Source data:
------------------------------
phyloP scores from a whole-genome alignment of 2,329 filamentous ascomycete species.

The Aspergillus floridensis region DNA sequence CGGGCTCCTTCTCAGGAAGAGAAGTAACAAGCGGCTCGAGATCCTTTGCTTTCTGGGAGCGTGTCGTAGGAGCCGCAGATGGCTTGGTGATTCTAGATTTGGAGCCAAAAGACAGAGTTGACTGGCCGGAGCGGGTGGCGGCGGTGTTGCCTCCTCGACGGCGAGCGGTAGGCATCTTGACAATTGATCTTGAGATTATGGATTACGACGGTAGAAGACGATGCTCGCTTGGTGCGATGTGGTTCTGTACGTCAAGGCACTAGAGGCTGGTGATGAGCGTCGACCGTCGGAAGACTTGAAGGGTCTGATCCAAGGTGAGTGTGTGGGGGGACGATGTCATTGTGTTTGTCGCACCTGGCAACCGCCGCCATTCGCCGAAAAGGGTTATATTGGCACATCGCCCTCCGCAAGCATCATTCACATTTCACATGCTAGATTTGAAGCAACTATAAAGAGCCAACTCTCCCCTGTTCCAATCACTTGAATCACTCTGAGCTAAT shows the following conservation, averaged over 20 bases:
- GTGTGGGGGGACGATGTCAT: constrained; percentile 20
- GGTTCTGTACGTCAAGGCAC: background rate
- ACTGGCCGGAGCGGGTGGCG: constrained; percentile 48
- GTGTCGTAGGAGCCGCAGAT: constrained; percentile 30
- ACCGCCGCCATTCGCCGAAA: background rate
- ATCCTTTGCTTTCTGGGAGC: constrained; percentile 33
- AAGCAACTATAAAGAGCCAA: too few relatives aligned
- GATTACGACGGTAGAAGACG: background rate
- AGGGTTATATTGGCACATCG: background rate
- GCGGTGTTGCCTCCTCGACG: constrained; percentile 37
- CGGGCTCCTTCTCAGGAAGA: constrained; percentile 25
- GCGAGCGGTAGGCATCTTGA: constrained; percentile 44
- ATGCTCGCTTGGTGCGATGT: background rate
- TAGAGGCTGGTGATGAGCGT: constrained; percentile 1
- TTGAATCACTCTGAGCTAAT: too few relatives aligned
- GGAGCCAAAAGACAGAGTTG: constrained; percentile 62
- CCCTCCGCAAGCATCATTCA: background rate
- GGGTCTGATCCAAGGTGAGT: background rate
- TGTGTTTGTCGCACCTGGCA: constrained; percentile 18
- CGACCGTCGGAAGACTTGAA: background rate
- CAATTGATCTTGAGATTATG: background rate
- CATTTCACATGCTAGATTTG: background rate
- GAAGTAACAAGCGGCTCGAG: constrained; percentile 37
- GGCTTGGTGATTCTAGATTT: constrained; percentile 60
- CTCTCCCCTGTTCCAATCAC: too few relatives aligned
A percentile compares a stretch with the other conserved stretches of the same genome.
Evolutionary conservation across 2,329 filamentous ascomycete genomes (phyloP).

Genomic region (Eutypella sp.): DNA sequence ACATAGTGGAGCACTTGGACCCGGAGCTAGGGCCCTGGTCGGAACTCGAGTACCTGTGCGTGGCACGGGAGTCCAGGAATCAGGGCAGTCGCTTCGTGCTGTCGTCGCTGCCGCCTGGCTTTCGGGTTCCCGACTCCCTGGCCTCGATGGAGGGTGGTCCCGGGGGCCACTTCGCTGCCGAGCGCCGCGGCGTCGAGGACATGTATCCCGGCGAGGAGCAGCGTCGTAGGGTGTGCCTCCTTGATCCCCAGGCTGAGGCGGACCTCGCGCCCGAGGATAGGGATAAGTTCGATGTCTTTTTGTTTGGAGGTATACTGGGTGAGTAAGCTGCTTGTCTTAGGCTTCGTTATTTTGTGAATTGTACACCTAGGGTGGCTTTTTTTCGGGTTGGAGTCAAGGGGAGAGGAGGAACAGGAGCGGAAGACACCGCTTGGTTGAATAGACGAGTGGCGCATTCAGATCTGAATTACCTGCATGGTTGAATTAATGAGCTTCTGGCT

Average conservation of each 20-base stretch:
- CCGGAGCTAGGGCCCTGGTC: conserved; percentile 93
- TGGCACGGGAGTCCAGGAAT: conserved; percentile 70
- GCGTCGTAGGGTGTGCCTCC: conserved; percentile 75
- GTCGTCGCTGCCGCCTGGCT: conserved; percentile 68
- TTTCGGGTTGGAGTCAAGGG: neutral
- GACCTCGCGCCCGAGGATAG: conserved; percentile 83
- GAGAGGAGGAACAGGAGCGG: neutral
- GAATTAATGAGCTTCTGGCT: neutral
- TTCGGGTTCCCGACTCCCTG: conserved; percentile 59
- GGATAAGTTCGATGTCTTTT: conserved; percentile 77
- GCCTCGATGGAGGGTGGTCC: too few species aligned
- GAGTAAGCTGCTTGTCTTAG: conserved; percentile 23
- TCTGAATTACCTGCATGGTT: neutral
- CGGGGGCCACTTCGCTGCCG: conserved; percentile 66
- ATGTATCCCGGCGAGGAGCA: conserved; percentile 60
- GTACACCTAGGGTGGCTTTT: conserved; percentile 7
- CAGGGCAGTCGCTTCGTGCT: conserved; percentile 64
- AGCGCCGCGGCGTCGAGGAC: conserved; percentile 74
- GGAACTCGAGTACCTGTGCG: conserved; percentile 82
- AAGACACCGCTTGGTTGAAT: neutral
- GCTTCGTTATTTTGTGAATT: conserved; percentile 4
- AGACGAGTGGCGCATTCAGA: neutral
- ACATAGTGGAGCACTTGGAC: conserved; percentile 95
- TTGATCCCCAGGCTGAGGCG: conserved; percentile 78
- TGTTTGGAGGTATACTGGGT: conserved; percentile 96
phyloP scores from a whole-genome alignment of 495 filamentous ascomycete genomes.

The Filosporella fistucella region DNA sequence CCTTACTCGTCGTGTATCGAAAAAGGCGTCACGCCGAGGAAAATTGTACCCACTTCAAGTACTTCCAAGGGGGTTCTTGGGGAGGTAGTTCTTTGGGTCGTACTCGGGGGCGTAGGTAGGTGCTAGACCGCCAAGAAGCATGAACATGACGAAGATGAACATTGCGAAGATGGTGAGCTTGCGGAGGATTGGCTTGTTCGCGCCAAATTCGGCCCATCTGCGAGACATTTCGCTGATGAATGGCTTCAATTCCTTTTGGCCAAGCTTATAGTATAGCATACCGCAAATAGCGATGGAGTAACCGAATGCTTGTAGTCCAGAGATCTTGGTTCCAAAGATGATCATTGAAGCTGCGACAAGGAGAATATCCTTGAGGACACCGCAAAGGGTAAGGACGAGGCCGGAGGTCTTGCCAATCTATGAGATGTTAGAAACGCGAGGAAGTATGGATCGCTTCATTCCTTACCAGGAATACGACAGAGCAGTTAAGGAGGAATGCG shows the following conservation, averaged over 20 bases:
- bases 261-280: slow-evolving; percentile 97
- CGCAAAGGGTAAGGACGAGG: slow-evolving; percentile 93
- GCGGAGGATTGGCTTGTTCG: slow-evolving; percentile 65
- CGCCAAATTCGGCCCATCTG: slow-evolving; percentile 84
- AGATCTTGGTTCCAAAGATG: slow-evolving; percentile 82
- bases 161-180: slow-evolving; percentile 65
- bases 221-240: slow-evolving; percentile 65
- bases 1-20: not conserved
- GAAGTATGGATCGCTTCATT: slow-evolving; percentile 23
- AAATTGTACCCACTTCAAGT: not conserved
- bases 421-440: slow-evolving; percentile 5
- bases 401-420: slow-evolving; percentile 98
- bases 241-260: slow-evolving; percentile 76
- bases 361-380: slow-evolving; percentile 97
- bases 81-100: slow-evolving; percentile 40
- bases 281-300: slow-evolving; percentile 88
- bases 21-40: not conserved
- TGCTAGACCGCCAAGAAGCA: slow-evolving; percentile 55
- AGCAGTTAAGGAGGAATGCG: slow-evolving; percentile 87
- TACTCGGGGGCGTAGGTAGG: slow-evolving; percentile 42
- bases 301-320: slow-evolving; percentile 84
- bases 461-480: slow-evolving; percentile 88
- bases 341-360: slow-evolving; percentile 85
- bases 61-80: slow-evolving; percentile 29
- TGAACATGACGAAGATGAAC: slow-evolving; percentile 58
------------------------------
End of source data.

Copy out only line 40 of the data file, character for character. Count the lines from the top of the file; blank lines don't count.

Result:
- TTCGGGTTCCCGACTCCCTG: conserved; percentile 59